By Malaak Jamal and Jenny Wang

Authoritarianism in Laos is at the root of illegal land grabs, land grievances, and ongoing human rights violations. The upcoming elections in Laos are unlikely to change this. International business stakeholders, however, can do more to support local communities and uphold fundamental human rights.

The Lao government will hold National Assembly elections on February 21. Parliamentary elections take place every five years, but are neither free nor fair. The government has boasted of voter turnouts close to 100% in previous elections.

Laos, or the Lao People’s Democratic Republic (PDR), is ruled by a fully authoritarian regime, according to the Human Rights Foundation’s political regime analysis. The Lao People’s Revolutionary Party (LPRP) is the only political party recognized in the Lao Constitution.

The upcoming rubber-stamp elections in Laos will not make a difference in the lives of Lao citizens. Under authoritarian rule, Lao people are unable to meaningfully participate in politics.

With its people silenced, the Lao government often puts forward policies without thinking about the consequences. Eager to boost the economy, the government decided to open doors to foreign investment, but local communities, most affected by new development projects, are left to their own devices to deal with the external costs.

As international businessmen rake it in, hunger and food insecurity are a threat to millions in Laos. But when Lao people protest against these projects, they risk being harshly punished, arbitrarily detained, or disappeared by the government.

In 2019, Lao environmentalist Houayheuang “Muay” Xayabouly was sentenced to five years in prison for speaking up for flood victims and criticizing the government’s response to the crisis on Facebook. In the same year, seven activists were detained for planning a pro-democracy rally in Vientiane.


Photo Credit: Reuters / TPG Images

Parents carry their children as they leave their home during the flood after the Xepian-Xe Nam Noy hydropower dam collapsed in Attapeu province, Laos, July 26, 2018.

Under LPRP rule, human rights violations are rampant, but they receive little attention around the world. As activists work to raise awareness, international businesses in Laos — in accordance with international law — must actively ensure they are not being complicit in abetting the LPRP’s authoritarian regime.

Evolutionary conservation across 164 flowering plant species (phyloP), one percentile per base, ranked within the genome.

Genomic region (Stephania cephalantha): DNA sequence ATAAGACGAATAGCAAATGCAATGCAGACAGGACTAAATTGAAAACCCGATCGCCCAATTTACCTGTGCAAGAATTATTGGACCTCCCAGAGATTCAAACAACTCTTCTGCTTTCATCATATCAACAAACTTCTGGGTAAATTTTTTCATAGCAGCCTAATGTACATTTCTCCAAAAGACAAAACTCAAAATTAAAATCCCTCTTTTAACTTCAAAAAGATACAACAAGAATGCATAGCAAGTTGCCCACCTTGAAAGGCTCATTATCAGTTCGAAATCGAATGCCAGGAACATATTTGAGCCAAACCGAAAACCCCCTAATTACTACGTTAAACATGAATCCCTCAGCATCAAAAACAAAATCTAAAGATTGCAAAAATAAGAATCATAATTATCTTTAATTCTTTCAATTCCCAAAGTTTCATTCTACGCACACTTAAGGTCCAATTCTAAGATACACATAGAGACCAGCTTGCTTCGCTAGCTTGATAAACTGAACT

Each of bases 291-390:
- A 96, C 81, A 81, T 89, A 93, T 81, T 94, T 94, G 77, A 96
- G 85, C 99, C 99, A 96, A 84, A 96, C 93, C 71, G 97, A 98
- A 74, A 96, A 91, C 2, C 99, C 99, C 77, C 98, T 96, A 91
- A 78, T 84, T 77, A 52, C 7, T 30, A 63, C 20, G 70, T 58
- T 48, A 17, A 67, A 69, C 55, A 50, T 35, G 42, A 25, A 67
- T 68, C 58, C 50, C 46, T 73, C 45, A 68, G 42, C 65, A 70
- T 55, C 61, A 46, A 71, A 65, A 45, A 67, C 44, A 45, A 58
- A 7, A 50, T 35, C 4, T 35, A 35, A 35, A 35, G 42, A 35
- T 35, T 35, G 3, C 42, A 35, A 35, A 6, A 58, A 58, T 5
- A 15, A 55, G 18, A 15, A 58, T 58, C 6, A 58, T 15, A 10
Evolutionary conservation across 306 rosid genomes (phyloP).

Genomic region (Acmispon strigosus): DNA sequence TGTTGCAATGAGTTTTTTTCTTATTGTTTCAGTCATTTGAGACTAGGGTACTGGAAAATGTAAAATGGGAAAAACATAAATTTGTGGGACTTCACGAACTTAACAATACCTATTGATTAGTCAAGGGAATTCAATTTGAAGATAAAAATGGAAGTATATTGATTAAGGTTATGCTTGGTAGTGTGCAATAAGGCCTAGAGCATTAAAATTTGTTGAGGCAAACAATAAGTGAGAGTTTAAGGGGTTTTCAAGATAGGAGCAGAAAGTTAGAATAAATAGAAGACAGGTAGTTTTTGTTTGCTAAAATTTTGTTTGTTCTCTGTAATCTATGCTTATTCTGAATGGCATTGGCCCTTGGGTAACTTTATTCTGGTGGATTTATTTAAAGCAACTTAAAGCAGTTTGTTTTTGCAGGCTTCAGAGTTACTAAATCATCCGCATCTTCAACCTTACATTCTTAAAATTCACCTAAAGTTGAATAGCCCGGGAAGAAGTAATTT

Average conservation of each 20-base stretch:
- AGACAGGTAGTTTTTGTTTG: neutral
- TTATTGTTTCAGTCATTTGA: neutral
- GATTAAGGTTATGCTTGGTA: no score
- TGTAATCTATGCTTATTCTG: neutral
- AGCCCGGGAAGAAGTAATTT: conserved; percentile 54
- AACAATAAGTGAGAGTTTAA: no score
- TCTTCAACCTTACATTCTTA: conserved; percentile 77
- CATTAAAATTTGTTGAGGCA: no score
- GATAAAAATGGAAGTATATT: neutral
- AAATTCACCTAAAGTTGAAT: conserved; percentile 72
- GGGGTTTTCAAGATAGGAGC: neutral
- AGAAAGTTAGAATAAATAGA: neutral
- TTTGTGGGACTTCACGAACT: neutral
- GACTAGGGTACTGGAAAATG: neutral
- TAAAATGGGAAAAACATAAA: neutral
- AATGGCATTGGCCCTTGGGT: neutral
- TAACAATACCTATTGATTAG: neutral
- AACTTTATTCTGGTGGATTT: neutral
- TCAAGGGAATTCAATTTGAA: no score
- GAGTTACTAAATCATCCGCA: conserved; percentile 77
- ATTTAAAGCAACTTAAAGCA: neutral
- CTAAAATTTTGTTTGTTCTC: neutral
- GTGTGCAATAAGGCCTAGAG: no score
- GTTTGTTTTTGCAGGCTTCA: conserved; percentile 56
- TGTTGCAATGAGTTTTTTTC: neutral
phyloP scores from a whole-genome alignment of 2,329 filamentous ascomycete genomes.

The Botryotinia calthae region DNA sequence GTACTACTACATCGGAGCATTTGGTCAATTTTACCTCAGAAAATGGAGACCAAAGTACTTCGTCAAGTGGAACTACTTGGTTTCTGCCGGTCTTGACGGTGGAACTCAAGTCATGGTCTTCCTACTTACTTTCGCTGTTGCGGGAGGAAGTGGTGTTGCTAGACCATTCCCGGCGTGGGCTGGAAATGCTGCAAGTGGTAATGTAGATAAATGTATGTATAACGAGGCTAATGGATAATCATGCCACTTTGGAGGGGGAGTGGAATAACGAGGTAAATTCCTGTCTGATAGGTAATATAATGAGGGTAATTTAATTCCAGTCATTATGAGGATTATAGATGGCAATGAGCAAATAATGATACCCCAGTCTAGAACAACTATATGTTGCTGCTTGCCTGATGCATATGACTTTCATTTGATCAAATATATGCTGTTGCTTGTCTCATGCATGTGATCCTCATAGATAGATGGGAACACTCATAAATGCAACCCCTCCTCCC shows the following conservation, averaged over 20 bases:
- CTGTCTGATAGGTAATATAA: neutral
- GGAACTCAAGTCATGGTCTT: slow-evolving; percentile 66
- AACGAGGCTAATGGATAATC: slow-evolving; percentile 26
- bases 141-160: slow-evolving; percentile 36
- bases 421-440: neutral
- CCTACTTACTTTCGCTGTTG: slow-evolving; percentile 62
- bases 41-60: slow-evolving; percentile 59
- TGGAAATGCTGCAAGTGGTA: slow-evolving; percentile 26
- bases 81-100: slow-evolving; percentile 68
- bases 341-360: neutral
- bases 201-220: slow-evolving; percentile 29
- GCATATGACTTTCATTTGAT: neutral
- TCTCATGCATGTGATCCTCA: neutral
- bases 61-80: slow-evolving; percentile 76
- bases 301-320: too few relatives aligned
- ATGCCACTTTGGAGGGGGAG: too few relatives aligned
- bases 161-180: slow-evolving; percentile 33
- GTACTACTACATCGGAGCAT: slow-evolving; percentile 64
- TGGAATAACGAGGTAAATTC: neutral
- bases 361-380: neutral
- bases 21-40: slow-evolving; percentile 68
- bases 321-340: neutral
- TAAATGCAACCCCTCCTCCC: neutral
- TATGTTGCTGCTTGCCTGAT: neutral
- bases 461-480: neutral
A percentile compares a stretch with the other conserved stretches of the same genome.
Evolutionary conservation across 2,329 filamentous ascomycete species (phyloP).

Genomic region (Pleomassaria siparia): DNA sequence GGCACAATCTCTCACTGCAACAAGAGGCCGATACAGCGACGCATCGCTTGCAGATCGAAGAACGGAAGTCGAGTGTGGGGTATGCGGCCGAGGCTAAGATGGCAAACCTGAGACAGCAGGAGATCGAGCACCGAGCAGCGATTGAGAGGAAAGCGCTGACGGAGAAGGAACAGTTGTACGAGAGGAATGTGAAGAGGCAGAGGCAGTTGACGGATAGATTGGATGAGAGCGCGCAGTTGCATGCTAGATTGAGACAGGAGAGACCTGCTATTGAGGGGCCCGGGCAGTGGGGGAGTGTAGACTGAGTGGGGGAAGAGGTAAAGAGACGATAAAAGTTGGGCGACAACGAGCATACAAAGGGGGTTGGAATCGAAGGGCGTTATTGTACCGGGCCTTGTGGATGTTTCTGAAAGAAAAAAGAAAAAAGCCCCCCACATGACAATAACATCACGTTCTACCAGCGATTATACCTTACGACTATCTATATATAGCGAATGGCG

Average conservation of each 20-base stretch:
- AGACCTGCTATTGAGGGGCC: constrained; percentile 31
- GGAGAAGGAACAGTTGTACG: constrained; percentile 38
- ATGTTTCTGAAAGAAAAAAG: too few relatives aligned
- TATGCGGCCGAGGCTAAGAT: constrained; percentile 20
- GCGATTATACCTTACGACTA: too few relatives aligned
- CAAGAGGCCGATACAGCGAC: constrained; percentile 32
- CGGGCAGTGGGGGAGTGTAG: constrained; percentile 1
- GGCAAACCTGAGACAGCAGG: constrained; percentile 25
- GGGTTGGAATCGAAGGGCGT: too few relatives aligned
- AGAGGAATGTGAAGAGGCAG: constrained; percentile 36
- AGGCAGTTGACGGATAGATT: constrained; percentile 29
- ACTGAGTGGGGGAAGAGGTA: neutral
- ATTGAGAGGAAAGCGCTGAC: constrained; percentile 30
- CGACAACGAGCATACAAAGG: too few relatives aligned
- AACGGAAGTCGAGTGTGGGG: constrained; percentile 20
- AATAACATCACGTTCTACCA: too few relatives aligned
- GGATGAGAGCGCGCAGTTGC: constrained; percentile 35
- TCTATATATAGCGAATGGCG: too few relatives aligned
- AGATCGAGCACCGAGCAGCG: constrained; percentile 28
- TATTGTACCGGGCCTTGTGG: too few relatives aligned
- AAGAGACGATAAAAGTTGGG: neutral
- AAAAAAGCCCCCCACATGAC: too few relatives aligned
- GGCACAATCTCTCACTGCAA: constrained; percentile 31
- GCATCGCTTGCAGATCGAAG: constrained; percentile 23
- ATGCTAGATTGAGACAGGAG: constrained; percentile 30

According to the United Nations Guiding Principles on Business and Human Rights, business enterprises are obliged to “to respect, protect, and fulfill fundamental human rights” throughout their business practices. They must first familiarize themselves with international standards on human rights, including the Universal Declaration of Human Rights and the International Covenant on Civil and Political Rights, before clinching business deals with the Lao government.

Corporate stakeholders must engage in thorough risk analyses and robust social impact assessments of their investments in Laos. Moreover, international businesses based in a member state of the Organisation for Economic Cooperation and Development should also refer to the Declaration on International Investment and Multinational Enterprises, which emphasizes the importance of human rights due diligence and remedying adverse human rights impacts.

To prevent potential negative impact on the local communities, business stakeholders should orchestrate efforts to increase public knowledge of rights and legal resources at a grassroots level. They should help create a publicly available database to document land concessions and monitor illegal land grabs in Laos.

These initiatives will help build transparency and raise awareness about how foreign investment sustains human rights abuses in Laos. International business stakeholders and their global platforms have the potential to galvanize positive change in Laos if they commit to proper due diligence and respect the concerns of local communities.

As polls open for the National Assembly elections, keep in mind that these elections are neither free nor fair. The world must remember the human rights defenders and dissidents who have been silenced and disappeared for speaking up. At a time of rapid infrastructure development in Laos, business leaders must recognize that more can and should be done to protect the lives of those most affected by their investments.

Malaak Jamal (@malaak_jamal) is the Senior Policy Officer at the Human Rights Foundation (@HRF). Jenny Wang (@jennyathrf) is a Strategic Advisor at the Human Rights Foundation.

The Human Rights Foundation’s Center for Law and Democracy recently published a report on the impact of foreign investments on human rights in Laos.

READ NEXT: Human Rights Day: Taiwan’s Democratization Gives Hope To 4.2 Billion Under Authoritarian Rule

TNL Editor: Bryan Chou, Nicholas Haggerty (@thenewslensintl)

If you enjoyed this article and want to receive more story updates in your news feed, please be sure to follow our Facebook.